Cindy Gallop: forget co-creation, co-action is the new-world order of business
Cindy Gallop has made a name for herself as an astute business person, an advertising wonder-woman (she built the US branch of BBH in 1998) and the person behind one of the most talked-about TED talks of all time when she took to the stage in 2009 to launch her side venture, Make Love Not Porn.
Speaking from her personal experience, the Oxford-educated Gallop argued that hardcore pornography had distorted the way a generation of young men think about sex, and spoke about how she was fighting back with the launch of a website to correct the myths being propagated by the sex industry.
With her business and marketing consultant hat on, however, Gallop will make her way down to Australia next week to speak at the iMedia Brand Summit being held in New South Wales’ Hunter Valley. A regular on the speaking circuit, Gallop will call on marketers to embrace “radical simplicity” during her keynote speech, and spread her message that businesses can make money while also doing good.
Gallop is also responsible for the social venter, If We Ran The World (IWRTW) a web platform that aims to bring together good corporate and individual intentions and turn them into collective action. Gallop describes it as a slow-burn venture, stating it’s “very hard to do new-world order business from an old-world order place.”
“It’s taken some time, only now is the marketing world really catching up to the idea of the ability to do good and make money simultaneously. Historically, the way that that’s worked in the corporate world is a mindset that goes, ‘We make money here, and then we feel good by giving cheques to causes to clear our consciouses here’.”
IWRTW was conceived in 2009 to activate the business and individual goals into shared action, against shared goals, to deliver shared and mutually accountable results. She is quoted in the Harvard Business Review as wanting to make doing good “as sexy as hell” and to make it “quicker, easier, and simpler to turn intention into action, one ‘micro-action’ at a time.”
“I’m all about a future where we make money because we do good,” she tells Marketing. “Find a way to include social responsibility to the way we do business on a day to day basis that therefore can be a key driver of future growth and prosperity. But I’m finding that more and more brands now are really getting their heads around that and wanting to find a way to do that.”
But is this realistically possible for every industry?
“Absolutely,” replies Gallop, “it’s actually a very simple thought process. What’s happened historically, with the ‘writing cheques for causes’ model, is that there is a very big difference between ‘I want to do something good, so I’m going to go and find a cause and attach myself to it’ versus ‘I’m going to do something good and look within myself, whether I’m a person or a brand, and work out exactly what I stand for, what I believe and what I have has something of value, and what i am going to find within that is something of value, and that’s what I’m going to pursue’.”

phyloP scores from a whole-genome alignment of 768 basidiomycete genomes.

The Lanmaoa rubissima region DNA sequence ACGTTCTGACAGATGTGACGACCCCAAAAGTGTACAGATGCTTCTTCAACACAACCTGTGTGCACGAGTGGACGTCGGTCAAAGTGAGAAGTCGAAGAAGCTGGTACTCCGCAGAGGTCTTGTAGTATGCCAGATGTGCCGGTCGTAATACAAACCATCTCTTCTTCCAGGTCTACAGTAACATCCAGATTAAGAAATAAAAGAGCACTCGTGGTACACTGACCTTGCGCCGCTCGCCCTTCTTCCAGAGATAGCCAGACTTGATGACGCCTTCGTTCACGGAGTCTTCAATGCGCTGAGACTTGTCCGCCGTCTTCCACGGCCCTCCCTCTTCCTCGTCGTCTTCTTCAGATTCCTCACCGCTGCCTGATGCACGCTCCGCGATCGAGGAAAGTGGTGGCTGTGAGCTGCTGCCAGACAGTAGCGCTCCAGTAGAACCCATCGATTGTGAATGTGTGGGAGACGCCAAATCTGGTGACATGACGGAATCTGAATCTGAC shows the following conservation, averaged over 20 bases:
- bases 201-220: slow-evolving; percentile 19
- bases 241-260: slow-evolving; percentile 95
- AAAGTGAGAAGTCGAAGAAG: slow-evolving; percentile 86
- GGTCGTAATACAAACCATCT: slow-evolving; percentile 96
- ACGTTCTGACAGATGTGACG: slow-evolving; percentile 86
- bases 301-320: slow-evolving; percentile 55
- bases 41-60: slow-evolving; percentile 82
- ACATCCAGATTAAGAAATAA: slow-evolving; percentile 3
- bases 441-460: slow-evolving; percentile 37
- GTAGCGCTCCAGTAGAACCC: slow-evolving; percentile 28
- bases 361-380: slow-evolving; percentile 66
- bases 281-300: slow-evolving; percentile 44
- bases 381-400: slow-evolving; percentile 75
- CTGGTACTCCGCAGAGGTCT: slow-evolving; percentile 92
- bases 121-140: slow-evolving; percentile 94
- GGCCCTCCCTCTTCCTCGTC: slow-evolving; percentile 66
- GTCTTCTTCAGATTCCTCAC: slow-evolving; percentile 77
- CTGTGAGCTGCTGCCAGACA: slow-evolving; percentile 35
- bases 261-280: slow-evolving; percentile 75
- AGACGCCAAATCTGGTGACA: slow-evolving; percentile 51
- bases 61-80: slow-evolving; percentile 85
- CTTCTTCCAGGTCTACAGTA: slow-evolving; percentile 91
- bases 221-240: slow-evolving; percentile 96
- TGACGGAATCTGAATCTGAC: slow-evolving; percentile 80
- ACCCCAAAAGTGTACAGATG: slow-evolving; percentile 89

Her aim now is to find brands that want to integrate social responsibility into the way they does business. “When we begin the process, we ask brands to answer one question: if you ran the world, what would you do? What we find is, just like individuals, some brands know the answer to that, but the vast majority haven’t the faintest idea.”
Gallop says the majority of brands feel they should do something but they don’t know what. “It would be so much easier if the world worked off the model: the more good we do, the more money we make, the more good we do.”
“When you talk to people in the business world today, everybody wants to do something meaningful, from people in leadership, all the way to people on the factory floor.
“[The issue is] they don’t often connect the ability to do this within the business they work in but I think it’s safe to say that everybody would like to be doing something that is meaningful and has a beneficial impact on the world.”
For now, Gallop aims to bring together the siloes of brand marketing and corporate social responsibility.
“Until you actually bring those two things together and demonstrate how those two things can be integrated, nobody is going to believe that they can. I am looking forward to finding companies that are future forward enough that can to want to be a case study and show it can be done.”
And, If the Make Love Not Porn movement got your interest at the top of this article, here’s Gallop delivering that talk at TEDxOxford this year: